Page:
Alcohol Related Dementia
At the end of my second year as a nursing student I had to give a presentation on a self-chosen topic related to health. I chose alcohol.
In those days education was given in a school in the hospital grounds and also at a general hospital in a nearby city. We had ward based - both in psychiatric and general hospitals - and community based placements, and gathered a great deal of practical experience there. I overcame my dread of giving injections at a depot clinic in a day hospital.
My only observation of the old school v graduate nurse debate is that both produce excellent, good, mediocre or bad, indifferent nurses. That is it!
We had hospital based libraries and much information could be found there. Computers were very much in their infancy in the sense that it was pre-Wiki and the gathering of all the information that existed in the world had not begun. And, I did not possess a computer. My research then was purely library based and also involved contacting agencies and charities who focused on alcohol related problems.
My presentation was well received, but in hindsight, alcohol related dementia was not a part of it. I never came across it in my research, nor was it mentioned by charities etc, nor was it highlighted that a relevant section and thus learning was missing from my project. I do not recall any patients diagnosed with it during my time as a student nurse.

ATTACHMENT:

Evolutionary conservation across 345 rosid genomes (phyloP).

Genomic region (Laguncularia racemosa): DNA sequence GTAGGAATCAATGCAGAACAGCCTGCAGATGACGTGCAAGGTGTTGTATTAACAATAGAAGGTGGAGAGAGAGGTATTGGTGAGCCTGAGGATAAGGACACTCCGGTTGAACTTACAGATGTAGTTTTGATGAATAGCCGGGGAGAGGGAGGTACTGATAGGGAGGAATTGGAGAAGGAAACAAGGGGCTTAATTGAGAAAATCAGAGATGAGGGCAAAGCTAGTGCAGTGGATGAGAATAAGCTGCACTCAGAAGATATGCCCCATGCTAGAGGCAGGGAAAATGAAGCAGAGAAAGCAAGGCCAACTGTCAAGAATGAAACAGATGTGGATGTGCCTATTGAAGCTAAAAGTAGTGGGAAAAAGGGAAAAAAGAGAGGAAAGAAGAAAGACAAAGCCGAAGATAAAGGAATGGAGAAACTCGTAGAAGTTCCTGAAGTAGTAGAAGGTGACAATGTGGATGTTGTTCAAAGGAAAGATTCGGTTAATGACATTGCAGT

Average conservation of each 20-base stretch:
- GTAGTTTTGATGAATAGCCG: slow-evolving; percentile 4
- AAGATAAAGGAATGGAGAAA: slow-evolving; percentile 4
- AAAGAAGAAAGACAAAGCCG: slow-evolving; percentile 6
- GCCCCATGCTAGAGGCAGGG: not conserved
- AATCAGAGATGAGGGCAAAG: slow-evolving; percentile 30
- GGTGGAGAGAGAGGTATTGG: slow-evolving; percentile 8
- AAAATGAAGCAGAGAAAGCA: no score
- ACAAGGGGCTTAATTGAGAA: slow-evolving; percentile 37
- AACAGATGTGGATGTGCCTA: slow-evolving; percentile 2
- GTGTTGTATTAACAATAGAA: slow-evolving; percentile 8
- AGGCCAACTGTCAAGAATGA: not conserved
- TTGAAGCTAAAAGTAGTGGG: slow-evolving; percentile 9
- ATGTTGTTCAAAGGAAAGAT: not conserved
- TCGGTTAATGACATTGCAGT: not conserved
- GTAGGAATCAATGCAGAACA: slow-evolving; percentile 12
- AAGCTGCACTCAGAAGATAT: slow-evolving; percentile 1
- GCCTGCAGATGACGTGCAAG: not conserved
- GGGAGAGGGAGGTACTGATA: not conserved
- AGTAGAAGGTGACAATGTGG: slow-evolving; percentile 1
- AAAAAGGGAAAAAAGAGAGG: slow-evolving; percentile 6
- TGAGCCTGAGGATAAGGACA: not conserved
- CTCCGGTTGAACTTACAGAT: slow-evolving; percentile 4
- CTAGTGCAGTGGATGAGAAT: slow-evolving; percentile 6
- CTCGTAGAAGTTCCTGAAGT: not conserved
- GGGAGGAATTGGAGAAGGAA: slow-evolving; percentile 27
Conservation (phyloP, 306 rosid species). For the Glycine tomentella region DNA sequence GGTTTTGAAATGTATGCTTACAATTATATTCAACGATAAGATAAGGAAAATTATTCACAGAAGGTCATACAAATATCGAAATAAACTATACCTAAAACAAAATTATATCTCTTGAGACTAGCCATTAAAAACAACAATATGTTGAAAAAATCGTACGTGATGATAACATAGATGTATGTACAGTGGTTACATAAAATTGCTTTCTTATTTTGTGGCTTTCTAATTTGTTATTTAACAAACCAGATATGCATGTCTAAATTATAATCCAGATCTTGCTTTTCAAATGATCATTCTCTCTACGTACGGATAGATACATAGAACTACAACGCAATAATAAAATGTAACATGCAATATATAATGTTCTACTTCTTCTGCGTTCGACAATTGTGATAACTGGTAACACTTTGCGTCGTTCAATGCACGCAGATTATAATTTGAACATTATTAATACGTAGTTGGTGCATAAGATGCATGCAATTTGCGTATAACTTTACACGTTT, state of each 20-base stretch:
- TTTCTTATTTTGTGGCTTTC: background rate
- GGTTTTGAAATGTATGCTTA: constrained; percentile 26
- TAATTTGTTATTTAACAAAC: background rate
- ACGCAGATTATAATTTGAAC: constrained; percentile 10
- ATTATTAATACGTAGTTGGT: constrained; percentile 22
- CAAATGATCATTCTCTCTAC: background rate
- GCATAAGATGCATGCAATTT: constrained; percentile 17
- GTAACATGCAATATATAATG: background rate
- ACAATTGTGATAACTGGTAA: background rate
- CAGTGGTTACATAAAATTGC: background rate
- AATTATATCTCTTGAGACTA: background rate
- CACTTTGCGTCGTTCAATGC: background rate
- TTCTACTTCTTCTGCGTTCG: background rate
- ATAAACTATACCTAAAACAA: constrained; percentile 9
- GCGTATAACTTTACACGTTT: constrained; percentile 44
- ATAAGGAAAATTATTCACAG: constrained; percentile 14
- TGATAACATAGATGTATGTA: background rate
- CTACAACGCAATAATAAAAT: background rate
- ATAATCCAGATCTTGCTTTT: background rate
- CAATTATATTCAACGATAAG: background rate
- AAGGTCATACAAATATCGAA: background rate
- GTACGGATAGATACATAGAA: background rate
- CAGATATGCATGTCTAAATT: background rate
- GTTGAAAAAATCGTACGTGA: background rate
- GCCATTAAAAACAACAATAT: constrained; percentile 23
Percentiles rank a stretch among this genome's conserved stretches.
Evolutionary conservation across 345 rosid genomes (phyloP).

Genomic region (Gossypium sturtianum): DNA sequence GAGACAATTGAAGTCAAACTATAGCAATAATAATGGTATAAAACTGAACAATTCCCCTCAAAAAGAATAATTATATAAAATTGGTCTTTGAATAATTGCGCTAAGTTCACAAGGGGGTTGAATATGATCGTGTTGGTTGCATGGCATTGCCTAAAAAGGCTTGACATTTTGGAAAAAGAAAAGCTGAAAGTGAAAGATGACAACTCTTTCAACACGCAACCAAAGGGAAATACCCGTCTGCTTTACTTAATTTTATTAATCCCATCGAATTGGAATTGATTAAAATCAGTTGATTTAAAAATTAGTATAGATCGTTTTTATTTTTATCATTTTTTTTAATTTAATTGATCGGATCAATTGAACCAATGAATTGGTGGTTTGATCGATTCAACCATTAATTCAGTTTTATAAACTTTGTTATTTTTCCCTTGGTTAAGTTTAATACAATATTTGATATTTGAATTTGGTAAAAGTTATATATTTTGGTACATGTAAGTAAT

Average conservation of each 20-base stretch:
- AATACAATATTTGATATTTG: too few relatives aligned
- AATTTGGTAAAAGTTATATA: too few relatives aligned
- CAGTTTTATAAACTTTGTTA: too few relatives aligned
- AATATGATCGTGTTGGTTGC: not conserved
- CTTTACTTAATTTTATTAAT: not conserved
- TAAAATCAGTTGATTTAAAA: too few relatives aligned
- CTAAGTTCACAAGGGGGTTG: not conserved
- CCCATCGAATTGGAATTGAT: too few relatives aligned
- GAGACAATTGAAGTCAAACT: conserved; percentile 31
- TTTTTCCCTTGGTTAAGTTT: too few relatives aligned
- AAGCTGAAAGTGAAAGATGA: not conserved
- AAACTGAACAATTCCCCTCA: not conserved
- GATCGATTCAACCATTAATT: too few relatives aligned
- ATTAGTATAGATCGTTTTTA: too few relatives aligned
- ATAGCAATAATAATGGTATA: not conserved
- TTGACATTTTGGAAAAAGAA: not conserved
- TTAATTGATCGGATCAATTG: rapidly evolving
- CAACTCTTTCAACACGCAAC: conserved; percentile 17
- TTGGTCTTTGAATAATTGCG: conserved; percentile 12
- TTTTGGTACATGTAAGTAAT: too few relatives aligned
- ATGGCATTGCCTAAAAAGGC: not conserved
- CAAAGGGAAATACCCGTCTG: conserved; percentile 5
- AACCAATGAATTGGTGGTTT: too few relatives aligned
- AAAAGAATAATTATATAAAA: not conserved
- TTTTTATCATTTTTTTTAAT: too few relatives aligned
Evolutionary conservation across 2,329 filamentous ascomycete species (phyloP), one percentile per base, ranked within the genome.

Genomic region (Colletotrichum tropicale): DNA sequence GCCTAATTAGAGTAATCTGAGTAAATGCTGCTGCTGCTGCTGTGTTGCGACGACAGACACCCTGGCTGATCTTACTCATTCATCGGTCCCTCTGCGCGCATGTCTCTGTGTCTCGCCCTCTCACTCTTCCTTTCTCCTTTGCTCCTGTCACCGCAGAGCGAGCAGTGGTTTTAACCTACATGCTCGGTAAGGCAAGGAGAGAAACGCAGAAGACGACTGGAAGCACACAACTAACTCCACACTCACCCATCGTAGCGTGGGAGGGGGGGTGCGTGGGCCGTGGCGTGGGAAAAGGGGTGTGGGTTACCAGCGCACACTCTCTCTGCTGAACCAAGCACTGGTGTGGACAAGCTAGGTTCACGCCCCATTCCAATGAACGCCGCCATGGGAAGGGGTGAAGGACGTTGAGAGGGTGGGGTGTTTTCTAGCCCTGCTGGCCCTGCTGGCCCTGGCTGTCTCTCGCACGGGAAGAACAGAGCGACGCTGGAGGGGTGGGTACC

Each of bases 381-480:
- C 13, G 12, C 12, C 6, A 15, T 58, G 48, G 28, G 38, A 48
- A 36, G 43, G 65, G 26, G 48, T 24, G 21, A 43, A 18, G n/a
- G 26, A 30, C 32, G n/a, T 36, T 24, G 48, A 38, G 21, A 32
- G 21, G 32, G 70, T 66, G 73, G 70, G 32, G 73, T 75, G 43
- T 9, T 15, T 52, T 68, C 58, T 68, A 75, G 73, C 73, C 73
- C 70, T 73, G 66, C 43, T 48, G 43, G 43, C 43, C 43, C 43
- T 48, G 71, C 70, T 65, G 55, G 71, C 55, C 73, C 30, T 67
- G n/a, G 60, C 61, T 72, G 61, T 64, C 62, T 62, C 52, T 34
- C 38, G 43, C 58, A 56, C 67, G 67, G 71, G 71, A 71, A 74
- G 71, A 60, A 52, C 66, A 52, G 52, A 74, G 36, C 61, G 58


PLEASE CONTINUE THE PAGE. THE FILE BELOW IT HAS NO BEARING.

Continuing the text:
But, it existed.
After qualifying I worked in the community for many years and during the last fifteen years, in a nursing/care home setting. I have worked in my present home for thirteen of these years and am proud to work there. Initially our resident group was what you would expect of a nursing home, those suffering from age related dementia and a few with enduring mental health problems.
However, over the last five years or so, our resident group has changed; several of our residents have alcohol related dementia and the age at admission is getting younger and younger. This change is also apparent in our sister homes across the country (we are a very small group and do not wish to become an uncaring chain).
What is Alcohol Related Dementia?
Alcohol related dementia is related to the excessive drinking of alcohol and affects memory, learning and other cognitive functions.
Recent research suggests that moderate drinking may have a protective affect against Alzheimer's as against heavy drinkers or those who do not drink alcohol. But is this information reliable? We have to consider who is included in the research, who drops out and how dementia is identified. Would some of the subjects in this research not develop Alzheimer's regardless of moderate drinking?
Alcohol has a serious negative effect on the central nervous system and can affect the brain directly as a neurotoxin. Alcohol generally effects the brain as a result of malnutrition when the person does not eat properly, resulting in vitamin deficiencies (particularly Vit B1 - thiamine) or through alcohol related liver damage.
Is alcohol related dementia a true dementia? Evidence would suggest that in its early stages recovery is possible, especially in women. Alcohol related dementia can present in the early thirties, but is more usual in the fifth to seventh decades. For recovery to be possible, the person must abstain from drinking, improve their diet and receive vitamin (especially B1) supplements.